Wounded Mauresmo looking for Roman recovery
ROME, May 14: World number one Amelie Mauresmo will be glad to set foot on Roman soil when she returns to defend her title at the Italian Open, which starts tomorrow.
A year that started so well for the Frenchwoman, with her first grand slam victory at the Australian Open followed by titles in Paris and Antwerp, is in danger of taking a downturn.
Her preparations for the French Open suffered a major setback this past week, when she suffered her heaviest defeat of 2006 -- a 6-1 6-2 drubbing by Belgium's Justine Henin-Hardenne in the semi-finals of the Berlin claycourt event.
Rome, however, could hardly be a more convenient tour stop, as in recent years Mauresmo has been the undisputed queen of the Italian capital.
She has reached the final five times in the last six editions and won the tournament in 2004 and 2005 to become the first player to win back-to-back titles since Conchita Martinez racked up four in a row between 1993 and 1996.
She will also be relieved to learn that Henin-Hardenne has opted to sit out the tournament.
Even so, there is no lack of pretenders lining up to snatch Mauresmo's title away ahead of Roland Garros, which starts at the end of this month.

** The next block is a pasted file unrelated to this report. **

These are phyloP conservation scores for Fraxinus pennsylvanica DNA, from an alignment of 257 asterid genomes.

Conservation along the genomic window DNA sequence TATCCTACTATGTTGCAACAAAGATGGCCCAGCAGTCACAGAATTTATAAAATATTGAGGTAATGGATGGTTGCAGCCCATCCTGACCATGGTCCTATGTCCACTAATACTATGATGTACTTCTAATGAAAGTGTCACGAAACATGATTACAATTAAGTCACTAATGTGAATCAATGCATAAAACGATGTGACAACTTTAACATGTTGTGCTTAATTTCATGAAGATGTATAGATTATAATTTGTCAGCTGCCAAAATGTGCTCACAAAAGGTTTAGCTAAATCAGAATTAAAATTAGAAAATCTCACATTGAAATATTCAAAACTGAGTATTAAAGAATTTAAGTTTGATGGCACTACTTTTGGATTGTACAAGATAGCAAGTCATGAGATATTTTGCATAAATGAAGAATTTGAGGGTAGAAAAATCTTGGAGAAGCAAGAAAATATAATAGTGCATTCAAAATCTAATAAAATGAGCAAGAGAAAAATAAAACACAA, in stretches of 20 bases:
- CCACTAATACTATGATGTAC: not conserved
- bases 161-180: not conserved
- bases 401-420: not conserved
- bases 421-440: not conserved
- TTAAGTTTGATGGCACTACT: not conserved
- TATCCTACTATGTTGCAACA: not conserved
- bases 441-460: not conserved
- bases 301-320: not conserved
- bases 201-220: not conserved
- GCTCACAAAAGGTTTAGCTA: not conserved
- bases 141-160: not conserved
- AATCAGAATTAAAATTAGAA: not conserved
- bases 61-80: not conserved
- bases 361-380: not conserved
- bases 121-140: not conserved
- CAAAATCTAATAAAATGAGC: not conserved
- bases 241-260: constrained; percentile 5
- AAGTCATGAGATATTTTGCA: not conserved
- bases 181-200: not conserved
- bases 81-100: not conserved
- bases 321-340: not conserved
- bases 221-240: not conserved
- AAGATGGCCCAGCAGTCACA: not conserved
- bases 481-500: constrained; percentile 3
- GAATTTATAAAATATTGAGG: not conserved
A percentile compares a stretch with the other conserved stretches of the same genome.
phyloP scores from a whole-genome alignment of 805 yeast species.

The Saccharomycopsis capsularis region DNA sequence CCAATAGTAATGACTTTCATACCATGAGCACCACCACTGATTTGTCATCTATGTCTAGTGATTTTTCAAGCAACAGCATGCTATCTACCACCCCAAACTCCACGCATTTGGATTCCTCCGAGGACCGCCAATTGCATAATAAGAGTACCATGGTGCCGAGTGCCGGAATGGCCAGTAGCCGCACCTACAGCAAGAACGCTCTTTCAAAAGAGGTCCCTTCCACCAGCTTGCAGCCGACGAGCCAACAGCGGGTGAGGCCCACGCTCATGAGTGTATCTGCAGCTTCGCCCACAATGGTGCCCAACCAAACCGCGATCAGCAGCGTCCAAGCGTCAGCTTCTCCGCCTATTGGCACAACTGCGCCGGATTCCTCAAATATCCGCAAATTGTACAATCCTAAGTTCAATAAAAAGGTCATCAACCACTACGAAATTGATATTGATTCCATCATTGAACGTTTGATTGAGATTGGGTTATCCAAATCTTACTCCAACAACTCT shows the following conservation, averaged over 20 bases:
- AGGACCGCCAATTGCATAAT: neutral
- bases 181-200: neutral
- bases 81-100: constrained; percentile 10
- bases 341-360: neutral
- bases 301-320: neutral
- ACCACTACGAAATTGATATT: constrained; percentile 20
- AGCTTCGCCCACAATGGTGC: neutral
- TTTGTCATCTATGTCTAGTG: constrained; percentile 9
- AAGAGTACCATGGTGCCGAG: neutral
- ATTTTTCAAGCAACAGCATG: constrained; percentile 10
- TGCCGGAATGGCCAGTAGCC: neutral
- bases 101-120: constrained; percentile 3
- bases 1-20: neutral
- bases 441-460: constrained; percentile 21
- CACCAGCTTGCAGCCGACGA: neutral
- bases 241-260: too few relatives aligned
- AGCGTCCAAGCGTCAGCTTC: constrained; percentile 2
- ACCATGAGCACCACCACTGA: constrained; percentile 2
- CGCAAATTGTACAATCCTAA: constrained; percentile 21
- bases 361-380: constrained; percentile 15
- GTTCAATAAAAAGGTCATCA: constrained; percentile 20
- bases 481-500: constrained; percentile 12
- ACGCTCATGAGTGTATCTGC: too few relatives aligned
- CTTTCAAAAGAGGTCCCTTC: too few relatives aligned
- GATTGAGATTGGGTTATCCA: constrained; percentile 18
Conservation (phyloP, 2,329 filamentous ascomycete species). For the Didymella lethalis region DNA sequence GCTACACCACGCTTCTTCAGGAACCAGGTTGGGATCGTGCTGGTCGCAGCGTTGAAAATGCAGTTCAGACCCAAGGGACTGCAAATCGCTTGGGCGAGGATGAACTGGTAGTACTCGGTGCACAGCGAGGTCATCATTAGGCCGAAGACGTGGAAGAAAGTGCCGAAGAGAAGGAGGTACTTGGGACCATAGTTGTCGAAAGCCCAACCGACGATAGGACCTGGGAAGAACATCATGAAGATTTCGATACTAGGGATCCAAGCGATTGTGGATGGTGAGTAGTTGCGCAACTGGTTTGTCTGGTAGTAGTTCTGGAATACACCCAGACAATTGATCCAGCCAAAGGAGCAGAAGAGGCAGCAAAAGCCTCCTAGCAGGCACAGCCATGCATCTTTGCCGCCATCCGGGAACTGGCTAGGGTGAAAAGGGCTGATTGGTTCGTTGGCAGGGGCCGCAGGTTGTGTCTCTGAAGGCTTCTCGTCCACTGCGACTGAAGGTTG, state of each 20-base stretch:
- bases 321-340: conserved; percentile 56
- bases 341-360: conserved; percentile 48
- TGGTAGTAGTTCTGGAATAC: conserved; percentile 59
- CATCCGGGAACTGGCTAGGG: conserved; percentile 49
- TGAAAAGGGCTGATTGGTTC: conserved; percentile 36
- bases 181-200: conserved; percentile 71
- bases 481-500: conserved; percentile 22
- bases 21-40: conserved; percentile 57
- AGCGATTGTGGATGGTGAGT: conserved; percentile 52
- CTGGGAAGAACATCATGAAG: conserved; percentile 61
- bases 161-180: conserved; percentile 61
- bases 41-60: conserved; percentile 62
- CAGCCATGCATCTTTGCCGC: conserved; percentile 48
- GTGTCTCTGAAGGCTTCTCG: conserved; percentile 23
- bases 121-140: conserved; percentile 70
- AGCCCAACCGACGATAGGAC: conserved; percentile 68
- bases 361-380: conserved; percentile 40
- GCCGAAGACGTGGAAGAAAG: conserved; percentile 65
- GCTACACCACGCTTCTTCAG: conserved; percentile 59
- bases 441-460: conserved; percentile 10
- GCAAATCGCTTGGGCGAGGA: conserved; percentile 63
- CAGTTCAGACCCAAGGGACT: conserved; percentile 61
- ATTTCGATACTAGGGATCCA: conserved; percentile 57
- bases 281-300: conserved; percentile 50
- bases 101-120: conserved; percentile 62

Henin-Hardenne's compatriot Kim Clijsters is seeded two and looks to be hitting her stride on clay at just the right moment.
Earlier this month, the 22-year-old did not drop a set on the way to winning the claycourt tournament in Warsaw -- her first title on the surface since beating Mauresmo in the Rome final in 2003.
Fourth seed Nadia Petrova has also been in superb form recently and looks set to overturn her disappointing record in the Italian capital, where she has never previously gone beyond the third round.
The Russian comes into the tournament on the back of claycourt titles in Amelia Island and Charleston, as well as a final showdown in Berlin against Henin-Hardenne today.
One of the strongest outsiders in the event, Martina Hingis, has not won a title since the beginning of 2002, but that will not bother the Swiss, whose comeback continued with a semi-final at Indian Wells in March to move back into the world's top 30.
Hingis would dearly love to put in a good showing in Rome ahead of the French Open -- the only grand slam title missing on her illustrious list of honours.